Adler creates high jewellery with a sense of whimsy

We meet Karen Adler, the woman at the helm of the family-owned Swiss-Turkish jewellery house Adler Joailliers, and discover a brand that is not quite what it seems

United Arab Emirates, June 9, 2018

The Adler Joailliers Instagram page is utterly unexpected. Given that the Swiss-Turkish jewellery house specialises in beautiful, one-off and often bespoke pieces of high jewellery, its social media message is disarmingly quirky. The artworks, interspersed with dazzling gems and jewels, draw their inspiration from such varied themes as shinsei – the Japanese philosophy of eternal Renaissance, or the French palaces of Trianon, and the German folklore prankster Espiègle. Elsewhere, singular pearls double as the base of hot-air balloons, a cluster of gems is rearranged to resemble a bunch of grapes, and a trapeze artist swings within a diamond-encrusted ring surrounded by circus props.

“We are a small, family-owned company, so we pour all of our energy into creating something unique, whether that’s our jewellery, our window displays or our social media platforms,” Karen Adler tells me when we meet at the Four Seasons in Dubai.

The fourth-generation co-owner of Adler Joailliers was in the UAE to attend a special three-day exhibition of the company’s jewels, displayed by Istana, the multibrand jewellery store that exclusively carries Adler here, as well as to launch two collections.

Although we’re scheduled to meet at 10am, Adler is busy with a client, whom I’m told is a sheikha from the royal family and has been there from about 8.30 that morning. A 90-minute window per buyer is quite normal when it comes to selecting jewellery, Adler tells me later. “When we are with the clients, we are like shrinks. It’s a way of opening a dialogue and then spending the rest of the time listening to them, understanding what they want and for what purpose. It’s very common for some people to be there for hours when making a high-jewellery purchase. It’s not like they are buying potatoes in a supermarket,” the Swiss-born entrepreneur says with a laugh.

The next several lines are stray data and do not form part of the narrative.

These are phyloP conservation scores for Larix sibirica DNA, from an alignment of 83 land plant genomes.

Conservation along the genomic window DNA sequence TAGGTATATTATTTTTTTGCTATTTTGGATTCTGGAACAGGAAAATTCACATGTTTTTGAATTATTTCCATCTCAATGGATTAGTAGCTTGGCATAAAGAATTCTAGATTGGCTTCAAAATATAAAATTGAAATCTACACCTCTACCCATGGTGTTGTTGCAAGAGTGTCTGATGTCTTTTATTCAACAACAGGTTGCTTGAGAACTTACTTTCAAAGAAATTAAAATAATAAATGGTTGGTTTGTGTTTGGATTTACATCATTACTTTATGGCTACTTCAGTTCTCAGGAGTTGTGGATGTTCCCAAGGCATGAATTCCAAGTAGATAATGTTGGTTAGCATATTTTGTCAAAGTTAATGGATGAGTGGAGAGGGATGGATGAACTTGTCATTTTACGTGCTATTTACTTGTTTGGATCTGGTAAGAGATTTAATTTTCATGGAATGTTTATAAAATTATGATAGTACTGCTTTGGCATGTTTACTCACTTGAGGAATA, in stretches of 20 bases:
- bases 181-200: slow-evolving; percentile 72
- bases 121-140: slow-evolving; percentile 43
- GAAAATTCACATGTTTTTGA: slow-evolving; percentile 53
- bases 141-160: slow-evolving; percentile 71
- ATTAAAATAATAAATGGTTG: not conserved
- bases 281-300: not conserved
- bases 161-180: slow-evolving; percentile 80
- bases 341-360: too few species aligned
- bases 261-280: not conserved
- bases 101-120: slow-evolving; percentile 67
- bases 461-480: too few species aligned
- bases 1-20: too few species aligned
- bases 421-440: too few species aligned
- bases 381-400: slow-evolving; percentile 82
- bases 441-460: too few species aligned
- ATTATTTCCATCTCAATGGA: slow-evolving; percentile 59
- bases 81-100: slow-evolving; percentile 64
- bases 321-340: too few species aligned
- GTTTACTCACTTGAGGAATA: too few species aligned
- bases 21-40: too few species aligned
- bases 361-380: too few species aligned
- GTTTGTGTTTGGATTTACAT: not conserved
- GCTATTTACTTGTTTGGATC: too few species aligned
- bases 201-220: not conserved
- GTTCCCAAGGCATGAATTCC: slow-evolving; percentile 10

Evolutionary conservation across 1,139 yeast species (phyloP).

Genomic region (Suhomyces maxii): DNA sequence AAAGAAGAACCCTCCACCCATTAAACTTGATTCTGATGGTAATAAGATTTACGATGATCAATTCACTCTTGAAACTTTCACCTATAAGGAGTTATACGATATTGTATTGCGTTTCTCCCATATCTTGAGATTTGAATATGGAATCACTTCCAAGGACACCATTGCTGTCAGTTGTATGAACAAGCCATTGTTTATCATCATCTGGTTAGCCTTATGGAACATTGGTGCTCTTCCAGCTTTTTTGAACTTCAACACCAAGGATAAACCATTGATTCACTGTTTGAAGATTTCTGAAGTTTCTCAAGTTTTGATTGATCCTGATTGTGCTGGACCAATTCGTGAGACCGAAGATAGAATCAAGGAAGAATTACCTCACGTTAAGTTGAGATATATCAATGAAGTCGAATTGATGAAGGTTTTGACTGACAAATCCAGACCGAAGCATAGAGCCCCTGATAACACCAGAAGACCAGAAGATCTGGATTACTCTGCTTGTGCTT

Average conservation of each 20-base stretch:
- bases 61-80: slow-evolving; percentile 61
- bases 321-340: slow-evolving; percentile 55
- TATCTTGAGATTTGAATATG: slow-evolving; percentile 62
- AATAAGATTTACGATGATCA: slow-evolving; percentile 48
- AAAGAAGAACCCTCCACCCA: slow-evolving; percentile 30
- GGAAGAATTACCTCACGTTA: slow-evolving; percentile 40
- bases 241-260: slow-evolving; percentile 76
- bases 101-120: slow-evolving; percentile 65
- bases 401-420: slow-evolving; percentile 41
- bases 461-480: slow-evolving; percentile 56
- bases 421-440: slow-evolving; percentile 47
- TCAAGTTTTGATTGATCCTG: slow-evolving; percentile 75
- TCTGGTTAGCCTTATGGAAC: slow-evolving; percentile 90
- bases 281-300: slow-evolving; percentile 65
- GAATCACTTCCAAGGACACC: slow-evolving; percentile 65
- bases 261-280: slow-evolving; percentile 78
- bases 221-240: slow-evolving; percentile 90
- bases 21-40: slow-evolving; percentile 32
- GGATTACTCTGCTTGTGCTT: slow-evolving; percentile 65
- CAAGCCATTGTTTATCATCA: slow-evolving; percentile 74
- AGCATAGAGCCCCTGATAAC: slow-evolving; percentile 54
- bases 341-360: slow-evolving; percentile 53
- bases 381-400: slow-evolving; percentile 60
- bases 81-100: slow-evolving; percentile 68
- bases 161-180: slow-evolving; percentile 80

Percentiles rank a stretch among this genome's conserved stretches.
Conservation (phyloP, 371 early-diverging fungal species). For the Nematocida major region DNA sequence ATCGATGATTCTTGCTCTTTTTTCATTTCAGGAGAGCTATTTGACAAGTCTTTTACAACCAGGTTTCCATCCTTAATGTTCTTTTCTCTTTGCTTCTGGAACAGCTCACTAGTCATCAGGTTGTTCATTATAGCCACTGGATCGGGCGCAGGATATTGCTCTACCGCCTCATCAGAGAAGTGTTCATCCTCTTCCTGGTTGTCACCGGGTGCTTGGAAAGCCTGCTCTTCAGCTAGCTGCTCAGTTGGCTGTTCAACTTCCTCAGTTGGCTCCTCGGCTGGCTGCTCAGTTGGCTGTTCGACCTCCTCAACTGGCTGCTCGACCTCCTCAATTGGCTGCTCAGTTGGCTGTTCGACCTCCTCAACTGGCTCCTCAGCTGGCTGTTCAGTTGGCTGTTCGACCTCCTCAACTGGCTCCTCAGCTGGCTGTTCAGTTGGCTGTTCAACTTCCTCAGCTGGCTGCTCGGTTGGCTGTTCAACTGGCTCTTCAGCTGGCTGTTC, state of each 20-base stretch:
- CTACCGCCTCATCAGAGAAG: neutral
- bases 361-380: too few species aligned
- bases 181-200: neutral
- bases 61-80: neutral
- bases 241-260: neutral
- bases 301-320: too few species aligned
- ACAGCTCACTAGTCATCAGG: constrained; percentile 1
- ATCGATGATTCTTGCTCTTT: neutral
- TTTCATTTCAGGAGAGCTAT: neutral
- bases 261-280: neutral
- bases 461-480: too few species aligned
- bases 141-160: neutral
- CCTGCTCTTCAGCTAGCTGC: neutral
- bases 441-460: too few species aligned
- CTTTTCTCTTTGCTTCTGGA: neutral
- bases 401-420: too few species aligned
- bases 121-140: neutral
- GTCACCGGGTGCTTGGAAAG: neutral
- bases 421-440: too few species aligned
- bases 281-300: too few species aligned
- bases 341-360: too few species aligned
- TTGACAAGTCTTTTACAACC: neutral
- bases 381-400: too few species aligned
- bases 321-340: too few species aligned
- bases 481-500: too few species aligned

“Above all, it’s emotional. You have to bond with the piece you’re about to buy. When I used to ask him how does a piece look, my grandfather used to say: ‘How do you feel with it? It’s important for it to speak to you.’ This is why many may come with the intention of buying, say, a ring, but go back with a pair of earrings.”

It was her great-grandfather, Jacques Adler, who founded the company in his home city of Istanbul in 1886, after training as a jeweller in Vienna, while her father and uncle shifted base to Geneva in the 1970s. All the jewellery is handmade in three workshops, by nine craftspeople that the company works with exclusively, spread between Geneva and Rome.

The company has two main lines: the Essentials range includes everyday pieces, such as Caméléon, a duo of interchangeable rings with different coloured stones for variety; Joy, a modern-day charm bracelet with gemstone-encrusted hearts, circles and eye-shaped motifs worked into a slim chain; and the playful Les Espiègles, part of the new collection, which uses a ring body that slides between two fingers with a white pearl, onyx or pink quartz orb surfacing from the gap.

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